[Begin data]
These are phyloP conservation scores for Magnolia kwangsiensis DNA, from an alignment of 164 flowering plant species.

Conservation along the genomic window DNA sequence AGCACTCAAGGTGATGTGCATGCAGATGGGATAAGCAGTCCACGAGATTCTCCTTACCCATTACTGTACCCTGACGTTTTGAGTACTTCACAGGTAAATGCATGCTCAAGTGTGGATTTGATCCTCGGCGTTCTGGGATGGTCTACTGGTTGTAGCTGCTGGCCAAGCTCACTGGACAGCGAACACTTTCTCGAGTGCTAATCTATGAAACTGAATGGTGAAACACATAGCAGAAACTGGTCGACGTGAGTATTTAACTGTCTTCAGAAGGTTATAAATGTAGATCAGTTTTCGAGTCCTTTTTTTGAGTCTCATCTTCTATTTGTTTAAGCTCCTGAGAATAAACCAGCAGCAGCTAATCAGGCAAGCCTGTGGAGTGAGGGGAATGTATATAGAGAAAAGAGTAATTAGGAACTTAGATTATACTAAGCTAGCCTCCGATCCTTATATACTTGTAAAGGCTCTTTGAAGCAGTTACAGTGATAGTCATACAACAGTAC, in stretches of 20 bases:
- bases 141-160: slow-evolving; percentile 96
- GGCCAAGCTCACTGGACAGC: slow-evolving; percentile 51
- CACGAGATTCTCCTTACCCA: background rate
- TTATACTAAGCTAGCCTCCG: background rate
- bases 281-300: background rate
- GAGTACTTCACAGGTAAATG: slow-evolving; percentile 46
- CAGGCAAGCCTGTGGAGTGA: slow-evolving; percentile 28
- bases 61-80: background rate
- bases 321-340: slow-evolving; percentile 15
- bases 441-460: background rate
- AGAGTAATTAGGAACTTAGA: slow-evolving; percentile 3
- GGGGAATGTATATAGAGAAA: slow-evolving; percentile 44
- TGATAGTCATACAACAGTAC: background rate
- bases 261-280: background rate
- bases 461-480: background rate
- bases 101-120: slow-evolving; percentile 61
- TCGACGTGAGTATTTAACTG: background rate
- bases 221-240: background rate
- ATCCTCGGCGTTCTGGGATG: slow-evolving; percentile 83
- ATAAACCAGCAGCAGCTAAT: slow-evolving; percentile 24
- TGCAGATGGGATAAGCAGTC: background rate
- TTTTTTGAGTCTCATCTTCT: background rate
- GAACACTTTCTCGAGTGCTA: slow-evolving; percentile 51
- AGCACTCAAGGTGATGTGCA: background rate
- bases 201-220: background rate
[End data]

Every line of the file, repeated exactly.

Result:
These are phyloP conservation scores for Magnolia kwangsiensis DNA, from an alignment of 164 flowering plant species.

Conservation along the genomic window DNA sequence AGCACTCAAGGTGATGTGCATGCAGATGGGATAAGCAGTCCACGAGATTCTCCTTACCCATTACTGTACCCTGACGTTTTGAGTACTTCACAGGTAAATGCATGCTCAAGTGTGGATTTGATCCTCGGCGTTCTGGGATGGTCTACTGGTTGTAGCTGCTGGCCAAGCTCACTGGACAGCGAACACTTTCTCGAGTGCTAATCTATGAAACTGAATGGTGAAACACATAGCAGAAACTGGTCGACGTGAGTATTTAACTGTCTTCAGAAGGTTATAAATGTAGATCAGTTTTCGAGTCCTTTTTTTGAGTCTCATCTTCTATTTGTTTAAGCTCCTGAGAATAAACCAGCAGCAGCTAATCAGGCAAGCCTGTGGAGTGAGGGGAATGTATATAGAGAAAAGAGTAATTAGGAACTTAGATTATACTAAGCTAGCCTCCGATCCTTATATACTTGTAAAGGCTCTTTGAAGCAGTTACAGTGATAGTCATACAACAGTAC, in stretches of 20 bases:
- bases 141-160: slow-evolving; percentile 96
- GGCCAAGCTCACTGGACAGC: slow-evolving; percentile 51
- CACGAGATTCTCCTTACCCA: background rate
- TTATACTAAGCTAGCCTCCG: background rate
- bases 281-300: background rate
- GAGTACTTCACAGGTAAATG: slow-evolving; percentile 46
- CAGGCAAGCCTGTGGAGTGA: slow-evolving; percentile 28
- bases 61-80: background rate
- bases 321-340: slow-evolving; percentile 15
- bases 441-460: background rate
- AGAGTAATTAGGAACTTAGA: slow-evolving; percentile 3
- GGGGAATGTATATAGAGAAA: slow-evolving; percentile 44
- TGATAGTCATACAACAGTAC: background rate
- bases 261-280: background rate
- bases 461-480: background rate
- bases 101-120: slow-evolving; percentile 61
- TCGACGTGAGTATTTAACTG: background rate
- bases 221-240: background rate
- ATCCTCGGCGTTCTGGGATG: slow-evolving; percentile 83
- ATAAACCAGCAGCAGCTAAT: slow-evolving; percentile 24
- TGCAGATGGGATAAGCAGTC: background rate
- TTTTTTGAGTCTCATCTTCT: background rate
- GAACACTTTCTCGAGTGCTA: slow-evolving; percentile 51
- AGCACTCAAGGTGATGTGCA: background rate
- bases 201-220: background rate